Why does everybody try to answer me in English when I’m trying to improve my Spanish??? Living in Spain as a student VS being a tourist
Resource: ¿Qué pinto yo aquí?; de John Julius Reel
Sevilla is, undoubtly, a touristic city, and that is one of the reasons why it receives so many students on a SA program, mainly during the Spring semester.
According to the last report by the Sevilla Council, published in January 2017, 2.733.631 tourists (151.410 from the USA) visited Sevilla during the year 2016, that is, a 10,24% more than in 2015. Being Sevilla a city with a population of around 700.000 , this means we have received four times our population.
One of the main challenges that students face when arriving in our city, is how not to be treated as a tourist, but as a resident student. They usually complaint that people in local stores try to use English with them, when students need and want to use Spanish as the main language in order to improve their fluency. There is little that they can do when this happens, apart from asking to be spoken back in Spanish, but there are some tips they can follow:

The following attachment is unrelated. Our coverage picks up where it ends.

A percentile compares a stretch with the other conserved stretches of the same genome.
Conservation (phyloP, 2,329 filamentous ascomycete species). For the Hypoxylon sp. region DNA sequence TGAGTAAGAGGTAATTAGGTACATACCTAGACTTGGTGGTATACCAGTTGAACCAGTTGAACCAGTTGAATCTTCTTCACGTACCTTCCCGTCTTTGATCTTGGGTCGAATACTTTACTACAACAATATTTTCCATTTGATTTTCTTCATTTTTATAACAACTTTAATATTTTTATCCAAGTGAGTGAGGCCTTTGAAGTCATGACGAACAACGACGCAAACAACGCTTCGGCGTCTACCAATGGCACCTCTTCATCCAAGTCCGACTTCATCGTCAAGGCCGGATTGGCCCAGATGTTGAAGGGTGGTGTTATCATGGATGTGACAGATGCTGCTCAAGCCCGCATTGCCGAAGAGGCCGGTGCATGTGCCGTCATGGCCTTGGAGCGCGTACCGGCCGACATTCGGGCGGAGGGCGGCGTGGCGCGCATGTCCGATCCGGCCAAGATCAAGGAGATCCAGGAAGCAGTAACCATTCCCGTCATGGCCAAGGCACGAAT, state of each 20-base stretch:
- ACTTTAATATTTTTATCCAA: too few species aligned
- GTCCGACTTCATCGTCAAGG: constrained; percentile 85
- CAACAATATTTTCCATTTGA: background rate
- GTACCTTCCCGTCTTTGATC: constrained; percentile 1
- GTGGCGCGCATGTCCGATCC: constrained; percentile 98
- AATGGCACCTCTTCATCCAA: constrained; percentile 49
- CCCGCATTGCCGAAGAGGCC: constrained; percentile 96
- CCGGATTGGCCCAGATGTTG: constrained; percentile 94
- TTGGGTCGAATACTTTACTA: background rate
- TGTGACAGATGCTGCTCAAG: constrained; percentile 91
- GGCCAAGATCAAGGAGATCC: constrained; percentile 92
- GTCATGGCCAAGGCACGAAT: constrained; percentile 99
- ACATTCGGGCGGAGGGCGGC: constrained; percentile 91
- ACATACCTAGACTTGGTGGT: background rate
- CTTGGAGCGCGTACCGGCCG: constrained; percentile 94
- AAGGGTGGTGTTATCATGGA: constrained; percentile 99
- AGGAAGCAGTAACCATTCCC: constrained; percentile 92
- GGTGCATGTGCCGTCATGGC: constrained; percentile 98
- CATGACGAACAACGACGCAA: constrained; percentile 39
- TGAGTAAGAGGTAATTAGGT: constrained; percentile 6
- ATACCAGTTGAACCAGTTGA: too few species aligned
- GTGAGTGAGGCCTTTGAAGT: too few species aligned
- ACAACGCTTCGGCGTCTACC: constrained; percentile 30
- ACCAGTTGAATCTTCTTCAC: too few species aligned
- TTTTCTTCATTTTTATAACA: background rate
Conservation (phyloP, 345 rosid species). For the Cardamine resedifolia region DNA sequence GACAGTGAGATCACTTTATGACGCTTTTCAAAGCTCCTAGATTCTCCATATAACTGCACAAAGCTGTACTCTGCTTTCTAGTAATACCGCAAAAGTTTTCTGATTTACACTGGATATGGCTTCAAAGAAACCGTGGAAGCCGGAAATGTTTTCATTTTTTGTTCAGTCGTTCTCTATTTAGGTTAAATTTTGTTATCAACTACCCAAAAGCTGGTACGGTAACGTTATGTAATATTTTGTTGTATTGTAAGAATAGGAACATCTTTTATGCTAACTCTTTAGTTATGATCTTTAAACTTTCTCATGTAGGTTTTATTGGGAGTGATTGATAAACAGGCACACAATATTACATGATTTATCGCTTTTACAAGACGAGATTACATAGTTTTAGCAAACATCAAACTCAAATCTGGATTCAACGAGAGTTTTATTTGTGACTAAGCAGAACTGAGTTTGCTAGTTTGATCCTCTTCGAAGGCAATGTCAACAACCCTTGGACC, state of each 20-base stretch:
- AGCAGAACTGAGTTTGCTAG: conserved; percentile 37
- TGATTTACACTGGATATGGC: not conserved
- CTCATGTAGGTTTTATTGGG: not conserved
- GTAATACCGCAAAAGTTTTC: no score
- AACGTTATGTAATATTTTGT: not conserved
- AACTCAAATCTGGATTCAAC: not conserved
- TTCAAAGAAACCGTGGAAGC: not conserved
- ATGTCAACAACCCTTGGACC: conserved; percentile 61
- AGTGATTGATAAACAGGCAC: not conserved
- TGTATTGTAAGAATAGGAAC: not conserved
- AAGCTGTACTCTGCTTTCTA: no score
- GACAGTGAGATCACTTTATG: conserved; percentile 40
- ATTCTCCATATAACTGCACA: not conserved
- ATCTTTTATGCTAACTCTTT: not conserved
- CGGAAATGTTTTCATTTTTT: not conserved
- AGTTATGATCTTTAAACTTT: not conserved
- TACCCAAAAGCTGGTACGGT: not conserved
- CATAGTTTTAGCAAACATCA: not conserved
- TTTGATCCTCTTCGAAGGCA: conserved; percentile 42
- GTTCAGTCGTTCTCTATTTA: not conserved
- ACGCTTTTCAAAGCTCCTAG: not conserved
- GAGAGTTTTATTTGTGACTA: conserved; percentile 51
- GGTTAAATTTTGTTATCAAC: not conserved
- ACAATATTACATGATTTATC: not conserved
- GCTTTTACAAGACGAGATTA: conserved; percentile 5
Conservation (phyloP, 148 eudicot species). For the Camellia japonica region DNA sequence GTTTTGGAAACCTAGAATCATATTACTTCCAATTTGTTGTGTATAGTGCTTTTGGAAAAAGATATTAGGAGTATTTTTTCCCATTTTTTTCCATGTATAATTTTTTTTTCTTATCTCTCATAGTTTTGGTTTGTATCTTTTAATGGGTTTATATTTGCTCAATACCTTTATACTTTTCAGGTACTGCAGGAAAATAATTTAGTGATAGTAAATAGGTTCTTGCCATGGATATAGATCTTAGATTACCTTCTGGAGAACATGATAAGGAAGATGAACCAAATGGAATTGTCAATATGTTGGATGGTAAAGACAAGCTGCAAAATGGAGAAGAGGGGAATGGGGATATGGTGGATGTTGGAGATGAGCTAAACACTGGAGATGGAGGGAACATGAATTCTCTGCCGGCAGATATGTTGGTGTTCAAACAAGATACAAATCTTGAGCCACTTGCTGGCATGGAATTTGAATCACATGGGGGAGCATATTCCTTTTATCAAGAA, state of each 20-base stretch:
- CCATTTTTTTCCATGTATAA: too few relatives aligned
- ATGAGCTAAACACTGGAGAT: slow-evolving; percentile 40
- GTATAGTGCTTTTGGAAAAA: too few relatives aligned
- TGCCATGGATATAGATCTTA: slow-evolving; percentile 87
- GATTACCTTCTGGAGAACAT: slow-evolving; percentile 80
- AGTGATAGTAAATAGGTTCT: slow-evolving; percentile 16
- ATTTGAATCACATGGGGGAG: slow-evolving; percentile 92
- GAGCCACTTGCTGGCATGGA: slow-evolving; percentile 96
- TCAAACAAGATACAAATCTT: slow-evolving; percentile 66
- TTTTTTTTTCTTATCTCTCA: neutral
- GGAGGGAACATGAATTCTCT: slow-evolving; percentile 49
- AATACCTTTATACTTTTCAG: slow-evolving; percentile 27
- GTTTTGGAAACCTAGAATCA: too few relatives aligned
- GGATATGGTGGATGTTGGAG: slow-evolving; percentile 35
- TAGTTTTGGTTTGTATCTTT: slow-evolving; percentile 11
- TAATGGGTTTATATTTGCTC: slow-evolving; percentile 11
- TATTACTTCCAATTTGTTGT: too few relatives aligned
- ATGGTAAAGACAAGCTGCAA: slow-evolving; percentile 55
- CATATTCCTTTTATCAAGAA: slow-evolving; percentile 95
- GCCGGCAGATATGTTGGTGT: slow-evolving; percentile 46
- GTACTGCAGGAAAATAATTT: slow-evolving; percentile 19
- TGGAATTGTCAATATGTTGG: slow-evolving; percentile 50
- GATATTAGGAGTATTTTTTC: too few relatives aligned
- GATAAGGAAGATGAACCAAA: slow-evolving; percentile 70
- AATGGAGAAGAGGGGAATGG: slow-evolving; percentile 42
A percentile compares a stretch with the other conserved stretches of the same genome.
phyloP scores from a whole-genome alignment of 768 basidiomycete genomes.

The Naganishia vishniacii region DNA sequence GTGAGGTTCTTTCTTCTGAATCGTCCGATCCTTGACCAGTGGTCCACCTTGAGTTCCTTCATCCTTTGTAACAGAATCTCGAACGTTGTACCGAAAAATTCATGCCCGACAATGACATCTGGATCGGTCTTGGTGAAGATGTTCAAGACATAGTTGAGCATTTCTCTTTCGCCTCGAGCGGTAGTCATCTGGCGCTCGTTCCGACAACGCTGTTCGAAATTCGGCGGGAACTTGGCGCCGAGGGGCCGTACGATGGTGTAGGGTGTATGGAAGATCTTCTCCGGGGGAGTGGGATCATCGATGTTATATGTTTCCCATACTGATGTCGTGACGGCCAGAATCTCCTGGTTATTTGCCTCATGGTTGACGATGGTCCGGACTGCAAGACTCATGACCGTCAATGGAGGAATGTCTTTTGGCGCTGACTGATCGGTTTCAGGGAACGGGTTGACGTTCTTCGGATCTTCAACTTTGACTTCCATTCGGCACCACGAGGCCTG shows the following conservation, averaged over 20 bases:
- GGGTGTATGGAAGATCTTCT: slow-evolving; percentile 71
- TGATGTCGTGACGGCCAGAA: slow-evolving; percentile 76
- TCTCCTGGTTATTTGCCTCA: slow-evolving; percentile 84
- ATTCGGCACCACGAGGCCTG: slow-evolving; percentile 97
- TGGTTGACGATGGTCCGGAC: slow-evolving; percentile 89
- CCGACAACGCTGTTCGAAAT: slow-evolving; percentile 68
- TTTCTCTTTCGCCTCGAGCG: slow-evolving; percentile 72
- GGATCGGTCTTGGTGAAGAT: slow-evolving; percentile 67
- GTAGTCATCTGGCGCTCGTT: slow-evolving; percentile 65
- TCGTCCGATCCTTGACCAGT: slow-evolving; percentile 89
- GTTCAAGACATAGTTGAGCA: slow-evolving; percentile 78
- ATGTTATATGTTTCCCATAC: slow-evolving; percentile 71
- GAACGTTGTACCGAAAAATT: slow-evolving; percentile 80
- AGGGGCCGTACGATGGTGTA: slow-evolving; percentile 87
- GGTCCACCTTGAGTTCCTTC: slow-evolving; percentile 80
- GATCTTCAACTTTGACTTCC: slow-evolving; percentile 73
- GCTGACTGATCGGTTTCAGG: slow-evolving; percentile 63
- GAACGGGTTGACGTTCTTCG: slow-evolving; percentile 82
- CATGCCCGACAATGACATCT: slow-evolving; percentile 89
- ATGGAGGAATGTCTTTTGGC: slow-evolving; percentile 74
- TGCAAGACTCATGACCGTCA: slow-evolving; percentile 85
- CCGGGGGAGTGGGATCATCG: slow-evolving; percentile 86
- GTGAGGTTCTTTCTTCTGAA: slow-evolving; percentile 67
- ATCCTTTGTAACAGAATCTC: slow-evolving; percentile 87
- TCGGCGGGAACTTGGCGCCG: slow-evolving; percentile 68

- Try to avoid the touristic city center
- Do your best to get out of your comfort zone: avoid big food and clothing chains, Irish pubs…
- Explore your own neighbourhood, it surely has everything you need
- Do not eat at bars and restaurants where you can see pictures of the food… locals don’t need that!
- Ask your Study Abroad staff and faculty about places where Spaniards go to
- Run away from places where you hear mainly English spoken
It is also interesting to read the posts and book by John Julius Reel, American from Staten Island that has been living in Sevilla as a “guiri” since 2005. He writes about the misunderstandings of a foreign (first students, then resident) in Seville in an entertaining and usually funny way.